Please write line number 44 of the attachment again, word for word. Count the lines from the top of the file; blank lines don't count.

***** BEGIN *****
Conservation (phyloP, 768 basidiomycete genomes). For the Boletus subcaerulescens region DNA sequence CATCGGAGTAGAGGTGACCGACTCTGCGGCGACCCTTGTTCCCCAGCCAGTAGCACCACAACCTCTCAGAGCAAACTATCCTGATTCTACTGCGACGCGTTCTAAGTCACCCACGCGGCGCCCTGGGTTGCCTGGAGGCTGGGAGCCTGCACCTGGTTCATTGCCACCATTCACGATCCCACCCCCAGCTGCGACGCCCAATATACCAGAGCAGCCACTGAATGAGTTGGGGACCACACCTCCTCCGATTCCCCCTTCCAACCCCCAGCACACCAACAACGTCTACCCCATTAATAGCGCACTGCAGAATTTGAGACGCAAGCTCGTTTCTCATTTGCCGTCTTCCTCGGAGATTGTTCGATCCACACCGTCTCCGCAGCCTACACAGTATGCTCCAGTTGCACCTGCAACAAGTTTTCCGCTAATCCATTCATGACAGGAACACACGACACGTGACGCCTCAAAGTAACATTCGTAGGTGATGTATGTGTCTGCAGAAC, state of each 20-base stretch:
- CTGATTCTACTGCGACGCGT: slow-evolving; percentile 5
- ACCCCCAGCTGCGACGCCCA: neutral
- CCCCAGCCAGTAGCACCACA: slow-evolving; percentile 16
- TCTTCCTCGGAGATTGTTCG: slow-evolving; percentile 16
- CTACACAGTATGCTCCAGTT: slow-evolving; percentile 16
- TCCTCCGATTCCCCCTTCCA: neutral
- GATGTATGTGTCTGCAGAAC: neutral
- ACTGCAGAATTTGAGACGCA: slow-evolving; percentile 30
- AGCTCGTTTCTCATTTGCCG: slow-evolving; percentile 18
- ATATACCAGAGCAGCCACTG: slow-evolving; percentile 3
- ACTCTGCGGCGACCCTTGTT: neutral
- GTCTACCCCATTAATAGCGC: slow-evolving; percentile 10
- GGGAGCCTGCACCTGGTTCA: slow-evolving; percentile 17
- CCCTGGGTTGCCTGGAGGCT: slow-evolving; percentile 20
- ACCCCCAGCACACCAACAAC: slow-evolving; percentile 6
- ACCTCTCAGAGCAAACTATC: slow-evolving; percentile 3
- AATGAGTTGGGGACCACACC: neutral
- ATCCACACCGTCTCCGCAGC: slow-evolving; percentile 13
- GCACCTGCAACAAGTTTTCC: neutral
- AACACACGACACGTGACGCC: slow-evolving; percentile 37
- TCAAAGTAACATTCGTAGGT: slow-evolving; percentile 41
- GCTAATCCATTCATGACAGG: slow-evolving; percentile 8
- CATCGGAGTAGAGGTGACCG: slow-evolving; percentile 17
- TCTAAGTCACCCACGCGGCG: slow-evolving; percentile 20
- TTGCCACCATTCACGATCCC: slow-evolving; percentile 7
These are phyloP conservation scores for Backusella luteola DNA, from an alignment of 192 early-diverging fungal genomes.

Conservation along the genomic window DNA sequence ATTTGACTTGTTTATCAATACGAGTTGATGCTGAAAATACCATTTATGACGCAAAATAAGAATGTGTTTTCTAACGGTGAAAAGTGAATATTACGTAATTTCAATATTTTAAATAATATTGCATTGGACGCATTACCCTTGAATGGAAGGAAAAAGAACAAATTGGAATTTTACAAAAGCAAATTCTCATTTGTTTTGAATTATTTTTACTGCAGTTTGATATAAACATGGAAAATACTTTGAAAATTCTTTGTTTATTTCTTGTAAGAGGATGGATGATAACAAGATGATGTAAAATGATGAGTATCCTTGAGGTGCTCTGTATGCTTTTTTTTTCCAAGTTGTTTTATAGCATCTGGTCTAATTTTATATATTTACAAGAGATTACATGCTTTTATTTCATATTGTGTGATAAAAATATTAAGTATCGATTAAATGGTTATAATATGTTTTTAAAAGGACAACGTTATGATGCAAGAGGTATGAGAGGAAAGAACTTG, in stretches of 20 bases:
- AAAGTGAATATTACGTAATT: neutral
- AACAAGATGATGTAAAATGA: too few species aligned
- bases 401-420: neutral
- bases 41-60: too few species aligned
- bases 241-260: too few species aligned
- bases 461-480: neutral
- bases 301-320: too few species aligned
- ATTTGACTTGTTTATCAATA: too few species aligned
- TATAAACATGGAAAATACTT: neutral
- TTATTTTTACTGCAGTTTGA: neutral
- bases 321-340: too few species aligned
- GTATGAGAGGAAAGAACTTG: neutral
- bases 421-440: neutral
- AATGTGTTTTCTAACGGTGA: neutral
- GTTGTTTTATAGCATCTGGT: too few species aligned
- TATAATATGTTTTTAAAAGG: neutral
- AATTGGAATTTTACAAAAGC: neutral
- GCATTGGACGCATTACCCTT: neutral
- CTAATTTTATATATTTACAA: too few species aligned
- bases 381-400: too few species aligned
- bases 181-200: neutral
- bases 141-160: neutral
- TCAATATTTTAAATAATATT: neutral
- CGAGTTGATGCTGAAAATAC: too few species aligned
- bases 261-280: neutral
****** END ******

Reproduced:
- TATAATATGTTTTTAAAAGG: neutral